HORRY COUNTY, SC (WMBF) – Soon most school classrooms in Horry County will not resemble classrooms of old. The school district is moving forward with a teaching method known as blended learning that will be implemented in schools throughout the next year.
"Our data shows our children have experienced an entire year's growth in half a year's time so we are really excited about the results we are seeing with blended learning," said Whittemore Park Middle School Principal Judy Beard.
Whittemore Park Middle was the pilot school for blended learning in the district. For the past two years, one grade has been using this style of teaching and now the school is looking to add the technique to other grades.
Blended learning works by dividing class periods into three sections. Students work in three separate groups with a focus on student teacher interaction, computer based assignments, and projects.
Depending on student progress, the groups rotate throughout the period. Proponents of this way of teaching add that cutting class sizes into smaller portions; for example 24 students into three groups of eight, teachers can have more of a direct impact on individual students.
While this is a big change to the traditional way of teaching, Beard said students actually had an easier time adjusting.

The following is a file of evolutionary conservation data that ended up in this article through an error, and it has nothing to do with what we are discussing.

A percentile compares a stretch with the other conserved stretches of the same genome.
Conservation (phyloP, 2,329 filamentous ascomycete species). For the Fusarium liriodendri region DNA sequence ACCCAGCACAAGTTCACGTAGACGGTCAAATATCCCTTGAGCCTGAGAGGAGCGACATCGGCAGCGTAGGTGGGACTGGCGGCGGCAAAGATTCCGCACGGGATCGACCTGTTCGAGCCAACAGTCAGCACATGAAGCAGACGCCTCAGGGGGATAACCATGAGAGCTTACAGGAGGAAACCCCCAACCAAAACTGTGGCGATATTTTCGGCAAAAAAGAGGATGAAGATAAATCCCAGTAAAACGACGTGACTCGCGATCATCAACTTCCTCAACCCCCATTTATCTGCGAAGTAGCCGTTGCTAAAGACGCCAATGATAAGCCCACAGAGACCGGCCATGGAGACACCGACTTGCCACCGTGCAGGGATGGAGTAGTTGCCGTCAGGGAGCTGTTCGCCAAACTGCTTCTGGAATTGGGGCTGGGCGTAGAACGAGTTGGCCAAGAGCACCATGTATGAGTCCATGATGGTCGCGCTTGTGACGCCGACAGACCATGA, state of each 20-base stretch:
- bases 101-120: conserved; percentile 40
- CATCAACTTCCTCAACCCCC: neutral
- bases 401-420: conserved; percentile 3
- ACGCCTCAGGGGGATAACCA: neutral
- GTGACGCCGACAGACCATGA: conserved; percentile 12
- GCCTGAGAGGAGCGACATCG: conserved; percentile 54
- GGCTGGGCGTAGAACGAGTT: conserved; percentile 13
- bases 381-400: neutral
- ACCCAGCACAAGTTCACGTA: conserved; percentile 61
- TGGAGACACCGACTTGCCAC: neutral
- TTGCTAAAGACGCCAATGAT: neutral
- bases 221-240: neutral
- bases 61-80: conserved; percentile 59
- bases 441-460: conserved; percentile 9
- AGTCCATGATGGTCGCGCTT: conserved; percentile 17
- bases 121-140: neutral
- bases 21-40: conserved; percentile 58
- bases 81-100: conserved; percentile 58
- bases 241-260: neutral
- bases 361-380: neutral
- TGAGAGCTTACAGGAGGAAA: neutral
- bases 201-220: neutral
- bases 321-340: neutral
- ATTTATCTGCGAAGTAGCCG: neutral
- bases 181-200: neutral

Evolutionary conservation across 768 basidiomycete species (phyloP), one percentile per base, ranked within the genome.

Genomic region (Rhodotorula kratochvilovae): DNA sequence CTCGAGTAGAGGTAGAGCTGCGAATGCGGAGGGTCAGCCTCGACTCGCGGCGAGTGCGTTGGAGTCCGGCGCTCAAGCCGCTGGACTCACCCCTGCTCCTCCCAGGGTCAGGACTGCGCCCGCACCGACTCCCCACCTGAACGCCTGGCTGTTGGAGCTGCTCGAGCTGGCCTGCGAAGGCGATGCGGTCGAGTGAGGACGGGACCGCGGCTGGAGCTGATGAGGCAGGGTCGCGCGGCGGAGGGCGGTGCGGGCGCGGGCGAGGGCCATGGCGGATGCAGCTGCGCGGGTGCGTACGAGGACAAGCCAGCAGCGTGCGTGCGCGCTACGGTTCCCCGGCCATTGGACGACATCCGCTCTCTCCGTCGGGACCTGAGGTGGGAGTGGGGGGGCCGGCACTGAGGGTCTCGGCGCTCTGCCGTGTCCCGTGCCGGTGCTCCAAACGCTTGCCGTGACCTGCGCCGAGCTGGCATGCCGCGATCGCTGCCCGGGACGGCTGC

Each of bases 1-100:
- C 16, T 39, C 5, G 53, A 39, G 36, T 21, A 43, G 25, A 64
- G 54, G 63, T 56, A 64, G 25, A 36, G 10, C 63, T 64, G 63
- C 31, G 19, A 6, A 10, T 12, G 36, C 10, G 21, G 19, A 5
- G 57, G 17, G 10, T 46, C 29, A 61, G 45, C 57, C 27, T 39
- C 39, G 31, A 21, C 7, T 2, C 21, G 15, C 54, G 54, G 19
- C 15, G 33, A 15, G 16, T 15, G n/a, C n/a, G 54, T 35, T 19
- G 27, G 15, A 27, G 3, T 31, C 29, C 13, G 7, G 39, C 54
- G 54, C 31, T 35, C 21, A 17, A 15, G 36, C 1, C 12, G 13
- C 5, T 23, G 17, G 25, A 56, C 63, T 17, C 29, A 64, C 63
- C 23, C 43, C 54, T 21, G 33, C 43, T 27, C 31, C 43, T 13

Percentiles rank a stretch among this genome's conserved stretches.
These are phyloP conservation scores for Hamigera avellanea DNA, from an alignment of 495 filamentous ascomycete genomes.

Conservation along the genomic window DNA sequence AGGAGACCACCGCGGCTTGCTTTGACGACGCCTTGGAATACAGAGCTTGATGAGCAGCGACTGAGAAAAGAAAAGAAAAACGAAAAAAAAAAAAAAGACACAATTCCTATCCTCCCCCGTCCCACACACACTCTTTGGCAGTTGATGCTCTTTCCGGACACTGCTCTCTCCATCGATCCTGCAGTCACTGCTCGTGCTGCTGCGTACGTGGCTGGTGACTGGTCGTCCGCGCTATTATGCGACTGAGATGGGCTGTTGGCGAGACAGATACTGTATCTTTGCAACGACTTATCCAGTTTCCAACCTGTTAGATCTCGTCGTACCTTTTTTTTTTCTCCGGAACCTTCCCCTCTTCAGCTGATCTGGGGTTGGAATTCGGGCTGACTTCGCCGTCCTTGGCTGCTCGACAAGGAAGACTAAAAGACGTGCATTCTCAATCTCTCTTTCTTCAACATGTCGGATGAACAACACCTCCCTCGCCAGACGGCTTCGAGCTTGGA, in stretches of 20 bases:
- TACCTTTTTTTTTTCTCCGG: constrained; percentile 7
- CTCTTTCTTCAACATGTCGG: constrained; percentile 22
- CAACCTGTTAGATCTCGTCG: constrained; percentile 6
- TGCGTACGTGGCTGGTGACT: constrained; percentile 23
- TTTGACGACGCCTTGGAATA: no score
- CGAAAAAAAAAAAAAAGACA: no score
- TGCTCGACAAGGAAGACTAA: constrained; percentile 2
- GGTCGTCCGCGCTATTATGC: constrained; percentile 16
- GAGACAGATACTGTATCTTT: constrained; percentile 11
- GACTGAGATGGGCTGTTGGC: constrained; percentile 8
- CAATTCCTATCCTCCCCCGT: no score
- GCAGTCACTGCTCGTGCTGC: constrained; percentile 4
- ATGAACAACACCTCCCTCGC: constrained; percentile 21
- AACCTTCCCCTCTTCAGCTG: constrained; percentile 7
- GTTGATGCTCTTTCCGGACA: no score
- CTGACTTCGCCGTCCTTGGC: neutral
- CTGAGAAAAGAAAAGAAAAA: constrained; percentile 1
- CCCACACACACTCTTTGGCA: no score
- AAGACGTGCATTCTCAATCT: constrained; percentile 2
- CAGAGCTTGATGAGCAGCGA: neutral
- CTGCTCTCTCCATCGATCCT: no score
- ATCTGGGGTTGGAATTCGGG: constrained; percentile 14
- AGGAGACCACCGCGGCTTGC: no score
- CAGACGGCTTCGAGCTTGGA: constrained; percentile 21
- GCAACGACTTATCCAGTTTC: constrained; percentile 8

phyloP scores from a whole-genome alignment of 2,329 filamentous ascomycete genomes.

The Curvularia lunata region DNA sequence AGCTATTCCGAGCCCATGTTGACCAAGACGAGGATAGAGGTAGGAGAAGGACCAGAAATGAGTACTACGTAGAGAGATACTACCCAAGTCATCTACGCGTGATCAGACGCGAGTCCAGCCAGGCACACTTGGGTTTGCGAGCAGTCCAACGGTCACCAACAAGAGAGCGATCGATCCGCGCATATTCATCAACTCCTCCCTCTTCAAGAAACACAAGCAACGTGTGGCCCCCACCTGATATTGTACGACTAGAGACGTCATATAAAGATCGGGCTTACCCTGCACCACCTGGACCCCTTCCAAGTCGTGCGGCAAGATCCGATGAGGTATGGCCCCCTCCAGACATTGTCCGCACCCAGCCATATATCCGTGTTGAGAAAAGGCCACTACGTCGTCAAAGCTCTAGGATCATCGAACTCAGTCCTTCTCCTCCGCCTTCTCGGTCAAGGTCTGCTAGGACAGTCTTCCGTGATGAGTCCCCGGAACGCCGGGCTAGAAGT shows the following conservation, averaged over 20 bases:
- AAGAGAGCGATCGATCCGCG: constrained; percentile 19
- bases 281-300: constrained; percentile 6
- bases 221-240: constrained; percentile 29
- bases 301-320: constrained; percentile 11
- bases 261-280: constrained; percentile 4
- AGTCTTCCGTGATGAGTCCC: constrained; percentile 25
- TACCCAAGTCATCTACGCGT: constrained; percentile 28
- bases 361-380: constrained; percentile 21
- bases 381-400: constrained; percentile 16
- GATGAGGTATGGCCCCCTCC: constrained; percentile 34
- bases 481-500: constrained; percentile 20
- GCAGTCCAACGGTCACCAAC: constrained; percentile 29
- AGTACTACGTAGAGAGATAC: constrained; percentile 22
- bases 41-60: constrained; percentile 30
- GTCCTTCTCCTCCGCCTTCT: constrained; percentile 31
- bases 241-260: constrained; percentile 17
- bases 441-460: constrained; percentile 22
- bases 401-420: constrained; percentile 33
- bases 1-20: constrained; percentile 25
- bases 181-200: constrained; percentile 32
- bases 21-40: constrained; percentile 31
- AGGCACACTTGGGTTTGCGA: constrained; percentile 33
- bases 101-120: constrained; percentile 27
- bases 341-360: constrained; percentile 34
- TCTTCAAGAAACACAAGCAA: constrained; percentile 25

"It was a bigger issue for the teachers to adapt to this new way of learning because it was really a change in our whole philosophy of what the schoolhouse should look like," said Beard.
Perhaps, the most notable difference in the classrooms has to do with technology. As part of blended learning, more laptops and new items have been added to classrooms to be integrated with lesson plans.
Beard said the students have really helped teachers transition.
"They have little experts in every classroom that have been doing nothing but technology, so we had to empower our teachers to understand that our children will lead the way ," added Beard.
By reducing the number of students a teacher works with a tone time, some would argue blended learning would add to the number of students in classrooms overall. Superintendent Dr. Cindy Elsberry said that will not be the case immediately for teachers.
"To add to that class size while they are learning these new skill sets is probably not wise," added Dr. Elsberry. "We don't want to have a dip in student achievement because we are trying a different model, so I think once the teachers really grasp this and embrace I think we'll be able to look at that."
Middle schools in the district have adopted blended learning this year. Dr. Elsberry said the plan is to have blended learning in district high schools for the next school year.